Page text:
Thursday, September 4, 2014

Attorney-defendants' alleged participation in a fraudulent corporate scheme.

Practice point:  Plaintiffs allege that the attorney-defendants, who were retained as the attorneys for the allegedly fraudulent corporation, were complicit in the fraudulent scheme by drafting documents and a shareholder agreement designed to give plaintiffs the impression that the corporation was legitimate, and by dealing directly with plaintiffs in reviewing the documents and giving them "accompanying legal advice and counsel."

The Appellate Division determined that, as against the attorney-defendants, the causes of action sounding in constructive fraud and negligent misrepresentation causes of action were deficient, as they failed to to allege the requisite fiduciary or special relationship between plaintiffs and defendants. The Appellate Division noted that the attorneys for a corporation represent the corporate entity, not the shareholders, and here the parties did not expressly agree otherwise. Plaintiffs' subjective belief did not create an attorney-client relationship or a close relationship approaching privity that imposed on defendants a duty to impart correct information.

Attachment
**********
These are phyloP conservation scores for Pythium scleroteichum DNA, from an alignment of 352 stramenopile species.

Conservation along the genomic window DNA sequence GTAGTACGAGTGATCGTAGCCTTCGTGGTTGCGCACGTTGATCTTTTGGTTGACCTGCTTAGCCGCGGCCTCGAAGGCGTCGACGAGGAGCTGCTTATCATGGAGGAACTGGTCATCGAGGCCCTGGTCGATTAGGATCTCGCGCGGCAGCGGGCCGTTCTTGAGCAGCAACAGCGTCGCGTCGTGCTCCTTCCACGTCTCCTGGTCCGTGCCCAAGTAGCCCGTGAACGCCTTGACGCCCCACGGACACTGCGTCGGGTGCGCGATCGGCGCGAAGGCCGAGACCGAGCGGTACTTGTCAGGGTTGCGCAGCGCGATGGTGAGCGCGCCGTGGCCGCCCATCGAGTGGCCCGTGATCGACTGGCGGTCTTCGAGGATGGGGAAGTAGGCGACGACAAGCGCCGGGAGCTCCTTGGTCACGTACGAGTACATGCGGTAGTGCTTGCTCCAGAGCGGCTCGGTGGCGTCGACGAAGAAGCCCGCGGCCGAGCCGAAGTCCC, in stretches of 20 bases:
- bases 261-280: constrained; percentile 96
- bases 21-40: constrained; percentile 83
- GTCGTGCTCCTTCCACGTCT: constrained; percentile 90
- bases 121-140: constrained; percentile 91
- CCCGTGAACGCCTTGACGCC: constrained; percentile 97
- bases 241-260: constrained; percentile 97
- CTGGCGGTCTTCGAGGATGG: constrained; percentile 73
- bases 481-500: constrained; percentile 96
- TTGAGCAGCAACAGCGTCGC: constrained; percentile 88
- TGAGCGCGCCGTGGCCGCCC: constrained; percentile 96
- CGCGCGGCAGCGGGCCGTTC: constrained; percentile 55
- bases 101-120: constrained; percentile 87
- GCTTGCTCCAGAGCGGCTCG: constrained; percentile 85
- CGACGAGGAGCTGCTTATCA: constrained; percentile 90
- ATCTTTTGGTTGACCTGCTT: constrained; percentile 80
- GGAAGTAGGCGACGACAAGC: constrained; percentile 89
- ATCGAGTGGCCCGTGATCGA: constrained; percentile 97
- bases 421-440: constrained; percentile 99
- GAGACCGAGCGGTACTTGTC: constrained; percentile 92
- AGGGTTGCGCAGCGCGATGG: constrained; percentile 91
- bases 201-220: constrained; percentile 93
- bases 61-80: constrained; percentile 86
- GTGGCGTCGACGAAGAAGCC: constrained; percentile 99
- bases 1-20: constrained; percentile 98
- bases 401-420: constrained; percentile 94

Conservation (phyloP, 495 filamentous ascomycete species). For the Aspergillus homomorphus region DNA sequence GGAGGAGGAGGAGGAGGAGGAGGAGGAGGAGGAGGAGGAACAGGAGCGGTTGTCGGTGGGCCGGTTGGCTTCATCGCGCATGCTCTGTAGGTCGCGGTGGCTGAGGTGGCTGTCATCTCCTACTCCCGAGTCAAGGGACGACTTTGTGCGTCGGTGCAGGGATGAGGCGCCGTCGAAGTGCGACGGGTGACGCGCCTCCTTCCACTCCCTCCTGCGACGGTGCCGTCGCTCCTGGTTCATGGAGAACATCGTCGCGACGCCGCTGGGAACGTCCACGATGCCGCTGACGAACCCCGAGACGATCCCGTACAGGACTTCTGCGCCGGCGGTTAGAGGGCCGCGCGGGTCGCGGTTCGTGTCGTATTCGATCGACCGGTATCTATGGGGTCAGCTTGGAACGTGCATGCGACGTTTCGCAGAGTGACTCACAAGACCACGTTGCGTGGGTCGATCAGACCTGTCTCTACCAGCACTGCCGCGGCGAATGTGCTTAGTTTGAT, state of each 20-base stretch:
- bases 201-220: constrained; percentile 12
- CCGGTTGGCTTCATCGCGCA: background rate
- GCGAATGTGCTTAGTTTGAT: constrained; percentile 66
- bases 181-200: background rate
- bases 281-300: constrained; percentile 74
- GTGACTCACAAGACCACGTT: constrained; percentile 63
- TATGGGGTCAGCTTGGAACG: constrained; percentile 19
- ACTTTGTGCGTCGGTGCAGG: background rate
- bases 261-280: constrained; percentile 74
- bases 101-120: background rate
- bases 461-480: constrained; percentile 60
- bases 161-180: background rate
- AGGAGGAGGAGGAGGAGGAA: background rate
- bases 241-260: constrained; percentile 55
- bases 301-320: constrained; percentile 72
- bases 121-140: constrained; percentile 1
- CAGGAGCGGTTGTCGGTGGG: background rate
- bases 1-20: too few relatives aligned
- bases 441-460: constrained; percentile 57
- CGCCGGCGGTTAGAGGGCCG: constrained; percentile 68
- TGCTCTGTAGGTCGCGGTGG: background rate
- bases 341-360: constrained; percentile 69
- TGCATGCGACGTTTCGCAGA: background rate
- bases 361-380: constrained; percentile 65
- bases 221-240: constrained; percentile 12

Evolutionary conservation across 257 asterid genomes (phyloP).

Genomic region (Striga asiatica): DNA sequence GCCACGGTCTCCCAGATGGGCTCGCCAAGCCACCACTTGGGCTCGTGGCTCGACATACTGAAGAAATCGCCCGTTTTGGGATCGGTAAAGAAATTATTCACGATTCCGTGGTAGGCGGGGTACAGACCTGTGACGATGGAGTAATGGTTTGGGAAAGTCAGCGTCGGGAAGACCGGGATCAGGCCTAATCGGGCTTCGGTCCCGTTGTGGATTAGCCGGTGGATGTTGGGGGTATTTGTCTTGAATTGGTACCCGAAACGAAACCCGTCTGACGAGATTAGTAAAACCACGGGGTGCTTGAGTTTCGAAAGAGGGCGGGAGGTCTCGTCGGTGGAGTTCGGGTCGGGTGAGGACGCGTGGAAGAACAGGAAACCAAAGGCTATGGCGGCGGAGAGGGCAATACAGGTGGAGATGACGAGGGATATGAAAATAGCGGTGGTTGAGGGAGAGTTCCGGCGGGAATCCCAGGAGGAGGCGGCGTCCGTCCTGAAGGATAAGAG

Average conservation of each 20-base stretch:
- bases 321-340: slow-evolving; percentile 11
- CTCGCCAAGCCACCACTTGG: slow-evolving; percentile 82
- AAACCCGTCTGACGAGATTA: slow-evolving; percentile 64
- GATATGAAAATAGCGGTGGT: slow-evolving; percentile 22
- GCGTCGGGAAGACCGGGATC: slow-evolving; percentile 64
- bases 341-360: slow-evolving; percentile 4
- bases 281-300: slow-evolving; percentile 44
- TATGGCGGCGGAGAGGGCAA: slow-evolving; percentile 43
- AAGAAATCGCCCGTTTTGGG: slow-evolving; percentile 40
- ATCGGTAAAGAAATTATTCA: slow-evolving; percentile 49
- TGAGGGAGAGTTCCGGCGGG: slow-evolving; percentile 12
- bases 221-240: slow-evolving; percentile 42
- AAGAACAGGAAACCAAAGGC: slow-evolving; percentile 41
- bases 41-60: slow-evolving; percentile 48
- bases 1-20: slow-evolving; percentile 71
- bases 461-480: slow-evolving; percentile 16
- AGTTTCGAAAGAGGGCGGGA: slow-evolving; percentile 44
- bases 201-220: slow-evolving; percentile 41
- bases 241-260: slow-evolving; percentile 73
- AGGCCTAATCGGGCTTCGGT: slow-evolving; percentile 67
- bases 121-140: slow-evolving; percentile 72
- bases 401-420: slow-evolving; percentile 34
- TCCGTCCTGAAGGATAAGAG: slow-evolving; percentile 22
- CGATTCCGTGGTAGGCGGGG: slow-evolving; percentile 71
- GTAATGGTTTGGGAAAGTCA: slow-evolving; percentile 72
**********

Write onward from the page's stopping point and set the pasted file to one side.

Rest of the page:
Student note:  To the extent that the causes of action, as pleaded, could be fairly interpreted as including liability for aiding and abetting fraud, they are still deficient because they fail to allege that the attorney-defendants had actual knowledge of the fraud and provided substantial assistance in its commission. The allegation that the attorneys "knew or should have known" of the fraud is conclusory, and alleges mere constructive knowledge. The allegations that the attorneys prepared merger documents and a shareholder agreement are allegations of ordinary professional activity, not substantial assistance.

Case: Gregor v. Rossi, NY Slip Op 06012 (1st Dept. 2014)

Here is the decision.

Tomorrow's issue: Whistleblower suits and notices of claim.